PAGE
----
I have mainly been working with other specialists to produce large-scale installations – weavers and programmers for ‘The Loom: From Text to Textile’, a sculptor for ‘Crafting Space’ and a whole design production team for ‘The Bibliomancer’s Dream’.

As a multi-disciplinary artist working with craft media, I have often felt outside and in awe of the mainstream of specialist makers who are able to work within and master a specific form of applied or visual art. Now I realise my speciality is in ‘crafting space’ and narrative through materials, words and conceptual ideas, with the very particular skill of defining compelling arenas of audience engagement.

A combination of growing confidence in my own skills and a desire to be more directly involved in the actually making of my work now has a chance to develop into new work through The Shape of Things commission. It is as if have been given permission to make again! I am now beginning the process of collecting, archiving, wrapping and installing what will be up to 999 objects.


Methodology / Engagement


We have started thinking of who I might be able to work with in a more small scale way through workshops on the issues of the project. They have suggested a few different groups with an existing connection to the Museum which we will decide on in our next meeting. I am keen to have a very clear sense and outline of what the engagement will look like before jumping into it, and this is bound up with the concept and form of the work itself. It seems to be unfolding itself quite nicely at the moment though, like a gift.

I realise that my process is that I always engage with part of myself first to get clear a to what kind of relationship and meaning I am offering through the work. Part of this is making, which I ma starting to do in my studio. Then I will have a (flexible ) blueprint which leads me to an engagement with others which can be integral to the work. This will be a specific group, an intimate encounter. From this the core questions of the work will become clearer still and I can then offer up the engagement to the mass public through the larger scale piece. It is really like an unfolding.. In this case, the relationship will begin earlier as I am asking the public to connect with the project via an object before the show opens, with little visual knowledge of how it will become part of the piece.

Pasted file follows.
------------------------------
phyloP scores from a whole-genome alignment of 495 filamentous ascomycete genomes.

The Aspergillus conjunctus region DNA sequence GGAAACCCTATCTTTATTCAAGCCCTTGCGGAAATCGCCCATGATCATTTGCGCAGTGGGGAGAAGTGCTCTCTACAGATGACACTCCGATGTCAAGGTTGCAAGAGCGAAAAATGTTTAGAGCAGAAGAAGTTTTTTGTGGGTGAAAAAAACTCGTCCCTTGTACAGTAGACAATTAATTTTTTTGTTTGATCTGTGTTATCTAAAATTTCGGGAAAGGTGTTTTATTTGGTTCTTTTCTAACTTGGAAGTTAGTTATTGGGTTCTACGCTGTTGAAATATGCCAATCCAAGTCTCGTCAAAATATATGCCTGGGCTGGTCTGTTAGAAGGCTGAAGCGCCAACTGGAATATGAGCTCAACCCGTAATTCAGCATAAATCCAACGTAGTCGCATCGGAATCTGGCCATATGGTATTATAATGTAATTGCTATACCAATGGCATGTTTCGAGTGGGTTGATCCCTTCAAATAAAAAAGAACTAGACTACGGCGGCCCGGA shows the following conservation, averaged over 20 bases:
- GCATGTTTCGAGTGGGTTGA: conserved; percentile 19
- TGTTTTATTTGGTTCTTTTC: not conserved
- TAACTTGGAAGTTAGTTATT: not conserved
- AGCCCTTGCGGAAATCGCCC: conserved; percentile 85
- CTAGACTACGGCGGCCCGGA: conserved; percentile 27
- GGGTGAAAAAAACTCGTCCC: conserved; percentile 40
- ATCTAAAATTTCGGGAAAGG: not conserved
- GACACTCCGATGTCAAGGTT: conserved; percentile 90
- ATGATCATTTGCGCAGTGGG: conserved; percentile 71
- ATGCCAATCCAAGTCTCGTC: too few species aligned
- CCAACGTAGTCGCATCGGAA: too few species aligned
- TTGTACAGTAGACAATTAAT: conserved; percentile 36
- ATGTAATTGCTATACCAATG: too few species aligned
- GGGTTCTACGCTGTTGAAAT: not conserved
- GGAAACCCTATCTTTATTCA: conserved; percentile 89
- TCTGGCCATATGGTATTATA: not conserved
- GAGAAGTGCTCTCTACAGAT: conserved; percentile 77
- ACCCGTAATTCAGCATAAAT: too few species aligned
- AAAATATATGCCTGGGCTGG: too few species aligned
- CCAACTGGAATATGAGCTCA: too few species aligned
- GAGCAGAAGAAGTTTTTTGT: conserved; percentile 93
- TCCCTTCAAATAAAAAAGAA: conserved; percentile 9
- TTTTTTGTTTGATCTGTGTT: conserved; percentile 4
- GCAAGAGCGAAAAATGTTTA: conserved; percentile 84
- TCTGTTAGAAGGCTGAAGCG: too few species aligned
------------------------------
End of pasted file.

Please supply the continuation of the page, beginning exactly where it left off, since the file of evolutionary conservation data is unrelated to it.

In terms of engagement during the show itself, I think the idea of the public (both those who gifted and those who did not) writing down an ‘emotional object’ The question posed will be broad enough for those who already gifted to reflect on how giving me the object impacted them or what it made space for. For the remaining public, this could be a personal hope, desire, intention, something connected with a desire the future not linked to an real object. This would mean that on a daily basis, text could be written into the exhibited space on textile strips , to contextualise and add layers of meaning to the collection of objects that will form the main artwork. This all needs more specific consideration and discussion with Julia and David but I feel its in the right direction and ties in with ideas around cultural legacy and creating a broad conceptual /visual space for dialogue and diversity which are at the heart of the work.


I have had quite a week of decluttering, and have ended up with a large bag of clothes/ materials as well as a small bag of objects (which I will detail at some point) to begin my wrapping with. It felt very liberating to choose these to become part of the piece, rather than put them back on a box and not know what to do with them, a space got created inside. I also found some video footage from a documentary made about Dying that I was part of, a short piece form one of the other interviewees commenting on my mothers death and its connection to my children which was a very moving moment and got me present to her strong and eternal presence in my life, especially as an artist. Right now I am working on wrapping her rice cookers and feel particularly connected to her, and I know that this process, which feeds into this commission, will bring up some powerful experiences for those who engage with it and allow the emotional space to work for them. I am laying things to rest with gratitude and preparing the foundations of this very public work with my own personal, small scale pieces.